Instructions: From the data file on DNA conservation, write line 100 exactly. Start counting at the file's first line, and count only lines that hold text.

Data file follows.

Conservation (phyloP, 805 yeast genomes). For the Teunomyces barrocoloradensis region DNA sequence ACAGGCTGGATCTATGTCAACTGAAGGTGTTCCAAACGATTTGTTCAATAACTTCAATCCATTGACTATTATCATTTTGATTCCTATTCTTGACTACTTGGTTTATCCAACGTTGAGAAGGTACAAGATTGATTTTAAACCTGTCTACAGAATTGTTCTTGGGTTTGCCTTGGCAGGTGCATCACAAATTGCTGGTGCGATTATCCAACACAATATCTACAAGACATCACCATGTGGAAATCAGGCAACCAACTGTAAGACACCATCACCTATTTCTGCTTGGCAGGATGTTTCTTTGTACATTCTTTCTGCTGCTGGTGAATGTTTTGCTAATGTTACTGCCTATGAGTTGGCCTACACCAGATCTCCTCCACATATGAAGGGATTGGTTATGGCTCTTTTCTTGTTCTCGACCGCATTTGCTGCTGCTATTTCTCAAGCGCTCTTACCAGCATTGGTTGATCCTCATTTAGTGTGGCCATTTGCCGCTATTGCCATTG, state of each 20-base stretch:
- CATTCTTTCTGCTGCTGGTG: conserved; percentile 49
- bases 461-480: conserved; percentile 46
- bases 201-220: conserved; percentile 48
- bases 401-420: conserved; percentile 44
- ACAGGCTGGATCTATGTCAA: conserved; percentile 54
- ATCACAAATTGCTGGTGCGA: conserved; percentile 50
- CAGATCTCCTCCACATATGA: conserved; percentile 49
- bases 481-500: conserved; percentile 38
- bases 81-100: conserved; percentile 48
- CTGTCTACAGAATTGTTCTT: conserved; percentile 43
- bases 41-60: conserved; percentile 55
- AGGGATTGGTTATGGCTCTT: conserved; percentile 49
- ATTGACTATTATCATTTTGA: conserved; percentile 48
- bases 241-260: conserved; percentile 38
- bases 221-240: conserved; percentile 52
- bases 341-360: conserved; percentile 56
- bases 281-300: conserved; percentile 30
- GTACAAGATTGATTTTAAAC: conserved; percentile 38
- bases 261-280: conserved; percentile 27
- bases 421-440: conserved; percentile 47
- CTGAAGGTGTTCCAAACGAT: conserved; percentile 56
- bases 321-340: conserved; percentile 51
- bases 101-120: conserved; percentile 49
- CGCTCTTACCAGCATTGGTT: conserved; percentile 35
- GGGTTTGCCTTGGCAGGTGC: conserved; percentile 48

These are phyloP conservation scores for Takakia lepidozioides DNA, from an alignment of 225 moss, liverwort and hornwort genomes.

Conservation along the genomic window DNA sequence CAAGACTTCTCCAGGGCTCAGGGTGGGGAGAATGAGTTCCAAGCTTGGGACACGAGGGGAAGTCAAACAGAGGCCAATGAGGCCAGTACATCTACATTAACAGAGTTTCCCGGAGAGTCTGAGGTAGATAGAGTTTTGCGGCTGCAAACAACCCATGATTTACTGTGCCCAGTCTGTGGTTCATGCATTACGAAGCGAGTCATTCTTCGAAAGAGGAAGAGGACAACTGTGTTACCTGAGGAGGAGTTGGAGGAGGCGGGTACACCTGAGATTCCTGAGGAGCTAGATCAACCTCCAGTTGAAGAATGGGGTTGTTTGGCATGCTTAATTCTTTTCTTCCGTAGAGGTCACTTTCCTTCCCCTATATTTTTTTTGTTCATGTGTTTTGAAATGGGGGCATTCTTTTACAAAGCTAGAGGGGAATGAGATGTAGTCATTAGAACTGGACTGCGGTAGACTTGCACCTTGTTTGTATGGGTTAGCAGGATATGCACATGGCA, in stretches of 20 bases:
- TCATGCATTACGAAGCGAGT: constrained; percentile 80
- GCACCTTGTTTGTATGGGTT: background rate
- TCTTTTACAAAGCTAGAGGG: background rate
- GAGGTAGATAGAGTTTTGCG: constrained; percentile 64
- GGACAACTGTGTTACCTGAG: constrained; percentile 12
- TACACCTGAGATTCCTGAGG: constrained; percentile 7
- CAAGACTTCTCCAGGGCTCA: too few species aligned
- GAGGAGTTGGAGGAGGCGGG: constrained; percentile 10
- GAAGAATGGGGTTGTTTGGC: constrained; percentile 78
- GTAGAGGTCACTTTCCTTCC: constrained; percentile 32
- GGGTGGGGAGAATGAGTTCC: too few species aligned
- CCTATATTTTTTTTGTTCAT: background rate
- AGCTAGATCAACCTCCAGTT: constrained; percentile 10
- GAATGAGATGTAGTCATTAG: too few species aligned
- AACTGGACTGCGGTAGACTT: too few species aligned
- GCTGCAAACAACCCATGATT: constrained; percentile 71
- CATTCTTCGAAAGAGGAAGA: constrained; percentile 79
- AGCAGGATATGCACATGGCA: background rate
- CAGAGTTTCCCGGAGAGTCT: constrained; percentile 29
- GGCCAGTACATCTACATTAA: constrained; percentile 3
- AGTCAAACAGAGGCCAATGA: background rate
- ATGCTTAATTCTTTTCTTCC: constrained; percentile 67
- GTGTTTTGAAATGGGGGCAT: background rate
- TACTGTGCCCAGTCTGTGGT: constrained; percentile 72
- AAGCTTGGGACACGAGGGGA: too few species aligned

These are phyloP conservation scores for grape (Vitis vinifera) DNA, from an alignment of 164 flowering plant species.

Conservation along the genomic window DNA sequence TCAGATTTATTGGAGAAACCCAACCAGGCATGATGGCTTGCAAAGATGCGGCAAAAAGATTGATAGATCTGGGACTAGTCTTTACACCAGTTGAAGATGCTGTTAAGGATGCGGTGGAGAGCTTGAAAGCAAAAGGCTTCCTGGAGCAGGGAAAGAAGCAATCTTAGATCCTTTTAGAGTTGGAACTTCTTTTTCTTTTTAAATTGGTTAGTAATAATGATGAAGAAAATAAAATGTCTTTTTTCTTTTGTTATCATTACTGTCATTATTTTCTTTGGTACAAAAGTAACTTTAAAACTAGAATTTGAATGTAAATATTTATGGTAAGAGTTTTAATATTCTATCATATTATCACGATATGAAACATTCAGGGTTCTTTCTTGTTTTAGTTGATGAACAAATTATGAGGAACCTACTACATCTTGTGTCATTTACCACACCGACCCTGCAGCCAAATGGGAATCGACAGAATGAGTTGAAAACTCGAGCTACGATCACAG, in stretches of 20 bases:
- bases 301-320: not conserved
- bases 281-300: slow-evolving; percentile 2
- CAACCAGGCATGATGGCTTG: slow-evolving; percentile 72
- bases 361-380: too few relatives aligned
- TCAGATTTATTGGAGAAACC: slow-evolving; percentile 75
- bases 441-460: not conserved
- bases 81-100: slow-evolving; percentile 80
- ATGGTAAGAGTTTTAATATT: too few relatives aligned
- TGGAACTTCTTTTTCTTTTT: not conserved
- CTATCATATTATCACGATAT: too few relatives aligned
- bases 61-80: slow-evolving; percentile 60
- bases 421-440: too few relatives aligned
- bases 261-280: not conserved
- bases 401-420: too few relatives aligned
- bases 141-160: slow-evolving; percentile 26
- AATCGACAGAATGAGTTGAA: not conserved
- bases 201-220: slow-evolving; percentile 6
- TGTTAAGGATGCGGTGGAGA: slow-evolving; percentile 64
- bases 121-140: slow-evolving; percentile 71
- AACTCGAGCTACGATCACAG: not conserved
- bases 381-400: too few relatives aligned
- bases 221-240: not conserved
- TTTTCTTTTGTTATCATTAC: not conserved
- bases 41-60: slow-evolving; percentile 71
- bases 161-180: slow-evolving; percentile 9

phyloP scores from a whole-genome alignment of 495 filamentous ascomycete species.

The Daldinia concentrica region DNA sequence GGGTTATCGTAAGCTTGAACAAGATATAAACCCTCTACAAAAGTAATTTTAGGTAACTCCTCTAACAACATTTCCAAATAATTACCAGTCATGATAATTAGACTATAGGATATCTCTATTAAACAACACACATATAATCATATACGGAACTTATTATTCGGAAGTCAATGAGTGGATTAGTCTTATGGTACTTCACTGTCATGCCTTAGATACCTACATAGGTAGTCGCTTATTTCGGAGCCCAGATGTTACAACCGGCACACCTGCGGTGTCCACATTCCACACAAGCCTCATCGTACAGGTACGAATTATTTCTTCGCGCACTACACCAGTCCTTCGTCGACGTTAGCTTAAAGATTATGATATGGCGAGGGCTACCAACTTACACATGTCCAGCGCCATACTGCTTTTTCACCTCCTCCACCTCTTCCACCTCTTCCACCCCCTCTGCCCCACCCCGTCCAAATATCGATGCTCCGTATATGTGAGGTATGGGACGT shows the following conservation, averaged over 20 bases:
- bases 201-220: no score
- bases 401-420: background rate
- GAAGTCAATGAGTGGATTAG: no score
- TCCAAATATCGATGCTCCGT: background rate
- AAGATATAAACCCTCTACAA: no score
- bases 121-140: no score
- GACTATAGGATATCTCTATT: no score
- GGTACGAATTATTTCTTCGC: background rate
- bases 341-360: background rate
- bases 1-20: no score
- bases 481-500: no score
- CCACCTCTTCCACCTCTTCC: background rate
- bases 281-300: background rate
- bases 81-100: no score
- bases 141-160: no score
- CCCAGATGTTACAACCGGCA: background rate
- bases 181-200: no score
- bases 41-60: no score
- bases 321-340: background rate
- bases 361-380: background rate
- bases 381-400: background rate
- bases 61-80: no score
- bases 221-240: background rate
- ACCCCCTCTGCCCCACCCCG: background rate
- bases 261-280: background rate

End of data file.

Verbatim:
- bases 41-60: no score